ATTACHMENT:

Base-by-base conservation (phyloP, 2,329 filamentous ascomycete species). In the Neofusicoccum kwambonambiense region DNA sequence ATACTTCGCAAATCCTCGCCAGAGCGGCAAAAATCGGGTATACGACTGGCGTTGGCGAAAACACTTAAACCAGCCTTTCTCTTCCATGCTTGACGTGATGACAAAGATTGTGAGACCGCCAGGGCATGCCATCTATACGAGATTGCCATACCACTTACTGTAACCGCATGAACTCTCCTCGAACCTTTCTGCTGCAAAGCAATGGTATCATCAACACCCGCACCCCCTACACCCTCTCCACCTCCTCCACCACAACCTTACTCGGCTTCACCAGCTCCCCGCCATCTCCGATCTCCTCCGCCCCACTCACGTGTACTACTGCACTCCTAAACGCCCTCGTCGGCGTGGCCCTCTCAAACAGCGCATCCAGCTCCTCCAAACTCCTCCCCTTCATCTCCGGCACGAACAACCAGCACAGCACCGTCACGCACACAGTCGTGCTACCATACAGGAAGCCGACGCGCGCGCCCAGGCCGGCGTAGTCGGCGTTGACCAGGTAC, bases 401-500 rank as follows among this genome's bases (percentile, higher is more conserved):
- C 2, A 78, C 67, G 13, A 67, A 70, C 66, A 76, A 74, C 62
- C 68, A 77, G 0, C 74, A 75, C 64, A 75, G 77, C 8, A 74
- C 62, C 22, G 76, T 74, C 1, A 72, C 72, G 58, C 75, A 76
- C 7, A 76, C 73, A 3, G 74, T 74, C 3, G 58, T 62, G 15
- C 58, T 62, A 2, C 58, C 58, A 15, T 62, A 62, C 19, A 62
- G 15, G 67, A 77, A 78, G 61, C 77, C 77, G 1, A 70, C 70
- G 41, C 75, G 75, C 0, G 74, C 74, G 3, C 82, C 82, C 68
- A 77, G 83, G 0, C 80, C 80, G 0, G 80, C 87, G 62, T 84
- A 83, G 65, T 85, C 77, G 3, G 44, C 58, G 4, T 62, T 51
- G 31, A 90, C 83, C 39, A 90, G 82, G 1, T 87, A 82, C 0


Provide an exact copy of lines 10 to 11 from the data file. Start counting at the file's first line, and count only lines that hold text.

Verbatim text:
- A 83, G 65, T 85, C 77, G 3, G 44, C 58, G 4, T 62, T 51
- G 31, A 90, C 83, C 39, A 90, G 82, G 1, T 87, A 82, C 0